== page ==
How to show K is compact?
Let K be a subset of R^n such that every continuous function from K to R (the reals) is bounded. Show that K is compact.
- SteinerLv 710 years agoFavorite Answer
Suppose K is not compact. Then, by Heine Borel theorem, K is not bounded or not closed.
If K is not bounded, define f(x) = ||x||, x ∈ K. Then, f is continuous. And since K is unbounded, for every M > 0 there is x ∈ K such that f(x) = ||x|| > M, which shows f is a continuous unbounded function from K to R.
If K is not closed, then K has a limit point a that doesn't belong to K. So, the function from K to R given by f(x) = 1/||(x - a|| is well defined and continuous. Since a is a limit point of K, then for every M > 0 we can find x ∈ K such that ||x - a|| < 1/M, which implies that f(x) > M. Hence, f is unbounded.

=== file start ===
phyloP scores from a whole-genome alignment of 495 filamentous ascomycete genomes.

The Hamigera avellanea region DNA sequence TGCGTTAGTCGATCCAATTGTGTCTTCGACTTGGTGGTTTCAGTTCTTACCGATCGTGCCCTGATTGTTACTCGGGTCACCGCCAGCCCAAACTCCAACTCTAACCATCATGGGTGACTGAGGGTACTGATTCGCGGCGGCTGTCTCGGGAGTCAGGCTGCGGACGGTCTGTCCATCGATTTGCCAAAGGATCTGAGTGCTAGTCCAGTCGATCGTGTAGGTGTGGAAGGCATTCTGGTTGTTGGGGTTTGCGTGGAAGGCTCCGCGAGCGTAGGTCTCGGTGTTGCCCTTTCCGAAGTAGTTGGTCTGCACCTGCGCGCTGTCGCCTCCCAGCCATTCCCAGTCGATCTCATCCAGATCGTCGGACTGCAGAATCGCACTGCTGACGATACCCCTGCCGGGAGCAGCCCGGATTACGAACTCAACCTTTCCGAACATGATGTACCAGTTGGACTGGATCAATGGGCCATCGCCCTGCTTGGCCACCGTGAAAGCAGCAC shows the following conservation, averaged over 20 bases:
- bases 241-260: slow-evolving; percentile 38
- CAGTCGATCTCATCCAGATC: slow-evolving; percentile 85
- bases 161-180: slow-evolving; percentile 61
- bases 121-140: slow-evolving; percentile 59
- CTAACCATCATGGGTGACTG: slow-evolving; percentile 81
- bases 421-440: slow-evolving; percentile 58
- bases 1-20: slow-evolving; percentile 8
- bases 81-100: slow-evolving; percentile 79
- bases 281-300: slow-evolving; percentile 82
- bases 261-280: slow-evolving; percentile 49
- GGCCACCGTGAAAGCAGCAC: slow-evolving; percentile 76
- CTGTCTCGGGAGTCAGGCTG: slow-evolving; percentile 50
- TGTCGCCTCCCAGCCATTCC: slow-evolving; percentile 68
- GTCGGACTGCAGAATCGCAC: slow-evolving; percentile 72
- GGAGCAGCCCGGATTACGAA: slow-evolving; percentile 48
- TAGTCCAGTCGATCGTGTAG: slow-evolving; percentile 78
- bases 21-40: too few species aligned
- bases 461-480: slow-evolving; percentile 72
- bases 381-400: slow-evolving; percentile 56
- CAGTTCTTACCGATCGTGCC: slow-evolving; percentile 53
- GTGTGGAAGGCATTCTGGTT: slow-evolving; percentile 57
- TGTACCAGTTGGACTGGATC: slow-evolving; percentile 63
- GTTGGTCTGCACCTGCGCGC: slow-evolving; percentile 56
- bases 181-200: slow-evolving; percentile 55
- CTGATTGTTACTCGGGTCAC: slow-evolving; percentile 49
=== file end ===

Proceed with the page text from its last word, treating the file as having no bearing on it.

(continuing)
This shows that, if K is not compact, then there is a continuous f:K → R that's not bounded. By contraposition, the claim is proved.
- 3 years ago
considering ok and L are closed they're compact (considering X is compact). permit x be a factor no longer in ok. considering X is metric this is Hausdorff and as a result there exists 2 disjoint open contraptions Ux and Vx such that ok is a subset of Ux and x is contained in Vx. The set of all contraptions Vx, the place x is in L covers L. as a result there exists a finite subcover V1,...,Vn. permit U1,...,Un be the corresponding open contraptions from until eventually now. permit U be the intersection of U1,...,Un and F the union of V1,...,Vn. this is elementary to work out that U and V are as needed.